Wednesday, June 18, 2014

eMMC/ eMCP - Samsung lose, Hynix gain $1.7Bil

The market of embedded flash controller grew from $6 to 9.5 Billion between 2012 to 2013 (see the article below). 

The article does not elaborate on the large increase of market share by Hynix and Toshiba. Hynix gain market share from 6.3% to 22.5% while Toshiba from 18.7% to 22.5%.

2013 Rank
2012 Share
2013 Share
SK Hynix

Wondering what is the cause for Hynix $1.68 Billion growth? It will be interesting to compare to the market share of the overall Flash NAND memory market shares. Is Apple behind Hynix growth?

Interesting to see today news that Quarterly Profits of Samsung Electronics Forecast to Drop
IT & Mobile Division, which accounted for over 60 percent of the electronics giant’s sales and business profits last year. The division’s smartphone and tablet PC shipments are estimated to have declined significantly in the current quarter. “According to our forecast, smartphone and tablet PC shipments have fallen at least 10 percent and approximately 20 percent from the preceding quarter, respectively,” said research analyst Song Myung-sup at HI Investment & Securities”

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Janine Love
6/16/2014 05:15 PM EDT 

Recently, Gartner released a report, "Market Share Analysis: eMMC and eMCP Vendors by Revenue, Worldwide, 2013." The top ranked vendor for eMMC and eMCP market was Samsung Electronics, with 35.6% of worldwide revenue (around $3.317 billion). The top four vendors, Samsung, Toshiba, SK Hynix, and SanDisk, claimed 95.4% revenue share in 2013, up from 90% the previous year. Sales of eMCPs saw higher growth in 2013 than eMMCs. In the report, Gartner attributes this to the increased support of eMCPs by application vendors for low-cost smartphones.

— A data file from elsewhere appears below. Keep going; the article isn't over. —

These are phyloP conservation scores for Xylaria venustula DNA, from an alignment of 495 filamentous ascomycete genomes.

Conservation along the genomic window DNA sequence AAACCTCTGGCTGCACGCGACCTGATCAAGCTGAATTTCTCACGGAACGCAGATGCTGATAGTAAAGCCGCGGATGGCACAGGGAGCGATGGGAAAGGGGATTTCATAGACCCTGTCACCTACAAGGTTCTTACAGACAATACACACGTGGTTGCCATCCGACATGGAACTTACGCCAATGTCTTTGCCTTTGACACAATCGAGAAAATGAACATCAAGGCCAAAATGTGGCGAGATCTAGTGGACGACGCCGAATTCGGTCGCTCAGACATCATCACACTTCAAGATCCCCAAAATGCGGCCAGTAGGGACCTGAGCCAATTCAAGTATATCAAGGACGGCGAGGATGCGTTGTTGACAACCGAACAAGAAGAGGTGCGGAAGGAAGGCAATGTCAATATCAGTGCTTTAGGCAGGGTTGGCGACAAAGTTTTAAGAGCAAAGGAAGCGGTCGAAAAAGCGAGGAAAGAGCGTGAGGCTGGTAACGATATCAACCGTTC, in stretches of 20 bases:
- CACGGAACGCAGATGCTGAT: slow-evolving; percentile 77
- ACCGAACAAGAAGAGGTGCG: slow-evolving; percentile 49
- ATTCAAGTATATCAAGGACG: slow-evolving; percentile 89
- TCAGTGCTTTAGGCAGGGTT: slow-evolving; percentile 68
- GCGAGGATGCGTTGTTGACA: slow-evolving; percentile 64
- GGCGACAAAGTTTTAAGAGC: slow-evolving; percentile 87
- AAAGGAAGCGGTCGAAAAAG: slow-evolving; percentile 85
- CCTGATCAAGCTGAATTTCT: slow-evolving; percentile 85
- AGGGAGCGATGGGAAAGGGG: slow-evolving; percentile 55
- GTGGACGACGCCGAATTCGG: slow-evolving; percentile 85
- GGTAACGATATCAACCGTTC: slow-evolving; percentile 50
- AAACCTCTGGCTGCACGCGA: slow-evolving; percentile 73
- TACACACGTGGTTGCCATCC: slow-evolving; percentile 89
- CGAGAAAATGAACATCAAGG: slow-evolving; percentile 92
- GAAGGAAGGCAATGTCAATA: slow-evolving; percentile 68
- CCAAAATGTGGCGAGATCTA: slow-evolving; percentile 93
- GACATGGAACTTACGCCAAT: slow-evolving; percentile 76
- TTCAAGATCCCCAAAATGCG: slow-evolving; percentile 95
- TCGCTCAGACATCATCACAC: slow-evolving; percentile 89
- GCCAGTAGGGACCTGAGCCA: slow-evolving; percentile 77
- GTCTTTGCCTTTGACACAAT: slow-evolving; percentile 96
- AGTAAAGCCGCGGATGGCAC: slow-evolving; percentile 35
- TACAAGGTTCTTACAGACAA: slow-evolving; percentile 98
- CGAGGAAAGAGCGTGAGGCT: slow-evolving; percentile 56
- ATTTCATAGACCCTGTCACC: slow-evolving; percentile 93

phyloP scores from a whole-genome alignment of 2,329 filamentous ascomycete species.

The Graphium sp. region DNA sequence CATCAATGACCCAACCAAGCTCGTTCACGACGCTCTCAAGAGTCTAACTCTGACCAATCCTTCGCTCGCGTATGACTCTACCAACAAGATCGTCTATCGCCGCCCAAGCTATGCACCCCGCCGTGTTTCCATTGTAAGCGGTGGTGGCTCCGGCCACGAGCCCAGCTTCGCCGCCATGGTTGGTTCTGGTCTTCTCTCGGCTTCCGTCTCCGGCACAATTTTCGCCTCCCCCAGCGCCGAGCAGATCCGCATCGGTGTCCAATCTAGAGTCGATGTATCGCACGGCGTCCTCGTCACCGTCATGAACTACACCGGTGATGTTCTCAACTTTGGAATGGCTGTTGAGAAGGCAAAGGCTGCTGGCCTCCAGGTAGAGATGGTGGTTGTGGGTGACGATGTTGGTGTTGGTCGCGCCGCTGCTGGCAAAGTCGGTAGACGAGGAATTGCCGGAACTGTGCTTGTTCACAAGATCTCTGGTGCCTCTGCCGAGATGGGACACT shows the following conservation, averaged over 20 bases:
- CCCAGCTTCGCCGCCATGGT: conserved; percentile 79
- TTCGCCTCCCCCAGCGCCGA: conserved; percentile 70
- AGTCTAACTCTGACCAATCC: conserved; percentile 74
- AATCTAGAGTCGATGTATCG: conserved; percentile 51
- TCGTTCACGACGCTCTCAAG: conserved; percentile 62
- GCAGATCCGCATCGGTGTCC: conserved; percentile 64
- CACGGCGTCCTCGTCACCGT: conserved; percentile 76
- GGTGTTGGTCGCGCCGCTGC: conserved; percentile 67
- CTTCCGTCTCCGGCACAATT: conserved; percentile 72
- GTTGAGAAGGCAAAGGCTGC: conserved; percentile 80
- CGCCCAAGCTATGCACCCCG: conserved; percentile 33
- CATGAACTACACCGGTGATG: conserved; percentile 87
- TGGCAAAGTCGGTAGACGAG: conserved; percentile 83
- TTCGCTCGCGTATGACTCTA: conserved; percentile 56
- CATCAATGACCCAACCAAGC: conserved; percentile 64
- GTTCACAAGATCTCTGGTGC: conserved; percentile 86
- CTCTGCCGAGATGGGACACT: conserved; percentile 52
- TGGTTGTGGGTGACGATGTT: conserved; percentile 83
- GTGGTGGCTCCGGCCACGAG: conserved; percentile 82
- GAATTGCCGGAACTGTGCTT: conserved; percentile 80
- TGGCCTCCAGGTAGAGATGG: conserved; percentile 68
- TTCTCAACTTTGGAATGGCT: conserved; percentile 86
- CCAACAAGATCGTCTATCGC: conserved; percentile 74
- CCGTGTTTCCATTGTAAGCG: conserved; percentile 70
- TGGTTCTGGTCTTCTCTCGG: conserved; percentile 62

Table: Vendor revenue for eMMCs and eMCPs, worldwide, 2012-2013 (millions of dollars).

Officially known as JESD84-B50: Embedded MultiMediaCard (e.MMC), Electrical Standard (5.0), eMMC memory is a JEDEC standard that is currently in version 5.0. As JEDEC defines it, eMMC is an embedded non-volatile memory system that includes flash memory as well as a flash memory controller. The aim of the standard is to simplify the application interface design and free up the host processor from some of the low-level flash memory management tasks. About two years ago, we saw the introduction of embedded multi-chip package (eMCP) memory, which is eMMC memory with an additional DRAM module, developed for low-cost smartphones in an effort to speed time to market.

Figure: Position of different mobile memory systems in relation to cost and speed.
(Source: Gartner)

Gartner's principal analyst, Brady Wang, compiled the report. He found it surprising that sales of eMCPs saw higher growth in 2013. He also noted that TLC (also known as 3-bits-per-cell) NAND solutions for both eMMC and eMCP will see high adoption in 2014, both in smartphones and tablets. This will address the market demands for high levels of storage space while lowering costs.
eMMC and eMCP memory includes controllers. Some vendors are using their in-house controllers to gain a competitive advantage.